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  2. Jill, this horrible story must be told and told again. I was unaware of this episode until first reported on its 100th anniversary. Similarly, I was unaware of a newspaper instigated coup of elected black City Council leaders in Wilmington, NC in the late 1890’s until about ten years ago. Fear is a motivator. The folks who did these awful things, just like those in the Jim Crow era, used fear to motivate and put down and kill African-Americans. Sadly, the disinformation which started before the Civil War was ramped up following it and even more so when the reconstruction period ended in 1873 to garner votes from the south. Keith

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    • Billie Holiday’s words must be sung, yet sometimes the crime is not hidden behind hooded masks. It is unabashedly right out in the open like in Tulsa and Wilmington. But, the sentiment is the same as in Holiday’s song.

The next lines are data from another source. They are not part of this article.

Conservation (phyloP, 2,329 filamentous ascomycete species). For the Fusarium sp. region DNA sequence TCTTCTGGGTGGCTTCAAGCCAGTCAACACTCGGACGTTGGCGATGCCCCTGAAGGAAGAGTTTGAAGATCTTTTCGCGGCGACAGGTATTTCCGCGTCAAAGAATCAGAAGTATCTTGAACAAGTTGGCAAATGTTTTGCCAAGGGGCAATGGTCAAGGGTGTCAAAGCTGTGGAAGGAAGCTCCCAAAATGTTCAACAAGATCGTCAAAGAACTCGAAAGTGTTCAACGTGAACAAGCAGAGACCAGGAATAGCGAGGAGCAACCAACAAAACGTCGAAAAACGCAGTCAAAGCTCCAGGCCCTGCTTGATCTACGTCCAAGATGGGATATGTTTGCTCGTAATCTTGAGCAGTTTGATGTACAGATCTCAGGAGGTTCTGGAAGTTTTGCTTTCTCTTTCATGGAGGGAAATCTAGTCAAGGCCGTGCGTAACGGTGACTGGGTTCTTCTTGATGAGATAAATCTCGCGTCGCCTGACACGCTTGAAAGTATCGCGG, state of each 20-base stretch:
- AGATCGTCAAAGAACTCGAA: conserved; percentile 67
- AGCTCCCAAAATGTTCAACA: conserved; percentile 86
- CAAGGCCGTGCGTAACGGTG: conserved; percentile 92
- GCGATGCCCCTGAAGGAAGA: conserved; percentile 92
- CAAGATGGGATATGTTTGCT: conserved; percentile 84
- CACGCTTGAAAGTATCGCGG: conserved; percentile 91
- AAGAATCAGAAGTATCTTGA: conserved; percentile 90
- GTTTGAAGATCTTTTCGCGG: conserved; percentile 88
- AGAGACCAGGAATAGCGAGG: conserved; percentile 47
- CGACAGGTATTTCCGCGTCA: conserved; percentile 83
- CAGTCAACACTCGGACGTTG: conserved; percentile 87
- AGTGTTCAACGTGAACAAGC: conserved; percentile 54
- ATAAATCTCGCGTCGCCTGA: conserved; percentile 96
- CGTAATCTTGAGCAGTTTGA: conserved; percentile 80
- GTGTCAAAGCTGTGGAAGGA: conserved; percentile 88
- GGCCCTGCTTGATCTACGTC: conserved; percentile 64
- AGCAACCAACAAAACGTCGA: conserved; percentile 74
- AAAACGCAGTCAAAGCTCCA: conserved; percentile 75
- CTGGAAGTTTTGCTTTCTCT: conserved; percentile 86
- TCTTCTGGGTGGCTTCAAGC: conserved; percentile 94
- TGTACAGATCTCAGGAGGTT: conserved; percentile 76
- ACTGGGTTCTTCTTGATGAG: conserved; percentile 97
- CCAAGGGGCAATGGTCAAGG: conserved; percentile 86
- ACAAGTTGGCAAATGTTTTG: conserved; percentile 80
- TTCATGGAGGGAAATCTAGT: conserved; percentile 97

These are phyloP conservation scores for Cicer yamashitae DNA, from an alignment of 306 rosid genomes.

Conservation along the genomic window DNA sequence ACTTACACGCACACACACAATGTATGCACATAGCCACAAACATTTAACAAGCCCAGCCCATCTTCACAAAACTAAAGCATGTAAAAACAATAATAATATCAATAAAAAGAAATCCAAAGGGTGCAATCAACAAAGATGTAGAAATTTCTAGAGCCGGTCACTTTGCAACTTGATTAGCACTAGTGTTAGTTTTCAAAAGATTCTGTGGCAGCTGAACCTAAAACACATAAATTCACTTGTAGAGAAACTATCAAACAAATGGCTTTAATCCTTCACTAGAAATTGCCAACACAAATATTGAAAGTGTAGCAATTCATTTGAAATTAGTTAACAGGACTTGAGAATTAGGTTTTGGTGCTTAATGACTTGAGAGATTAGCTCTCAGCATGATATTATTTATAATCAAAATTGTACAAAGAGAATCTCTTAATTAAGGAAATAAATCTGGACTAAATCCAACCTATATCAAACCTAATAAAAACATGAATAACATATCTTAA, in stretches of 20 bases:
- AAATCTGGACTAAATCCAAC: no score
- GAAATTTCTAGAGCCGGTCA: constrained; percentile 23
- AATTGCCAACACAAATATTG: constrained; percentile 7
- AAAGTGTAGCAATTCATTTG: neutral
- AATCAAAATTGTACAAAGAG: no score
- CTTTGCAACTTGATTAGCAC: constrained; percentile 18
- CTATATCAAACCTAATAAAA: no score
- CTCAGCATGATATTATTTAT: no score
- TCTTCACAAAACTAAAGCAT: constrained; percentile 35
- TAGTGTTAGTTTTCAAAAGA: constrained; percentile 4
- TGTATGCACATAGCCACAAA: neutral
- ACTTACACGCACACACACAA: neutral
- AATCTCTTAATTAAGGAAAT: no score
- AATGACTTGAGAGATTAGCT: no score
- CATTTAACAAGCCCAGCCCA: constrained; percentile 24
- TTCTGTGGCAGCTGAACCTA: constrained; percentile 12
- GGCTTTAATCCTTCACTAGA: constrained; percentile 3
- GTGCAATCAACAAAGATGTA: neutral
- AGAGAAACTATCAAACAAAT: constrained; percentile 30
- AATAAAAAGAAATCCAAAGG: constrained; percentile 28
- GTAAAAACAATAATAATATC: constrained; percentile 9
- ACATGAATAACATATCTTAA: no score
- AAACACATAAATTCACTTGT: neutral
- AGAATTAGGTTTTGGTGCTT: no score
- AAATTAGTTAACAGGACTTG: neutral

Southern trees bear a strange fruit
      Blood on the leaves and blood at the root
      Black bodies swingin’ in the Southern breeze
      Strange fruit hangin’ from the poplar trees
      Pastoral scene of the gallant South
      The bulgin’ eyes and the twisted mouth
      Scent of magnolias sweet and fresh
      Then the sudden smell of burnin’ flesh
      Here is a fruit for the crows to pluck
      For the rain to gather
      For the wind to suck
      For the sun to rot
      For the tree to drop
      Here is a strange and bitter crop

      Liked by 1 person

      • The terrorists grow braver, it seems, and no longer hide behind masks. You’re right … her song speaks volumes, as music often does. Hmmmm … I might just play that one sometime soon.

        Liked by 1 person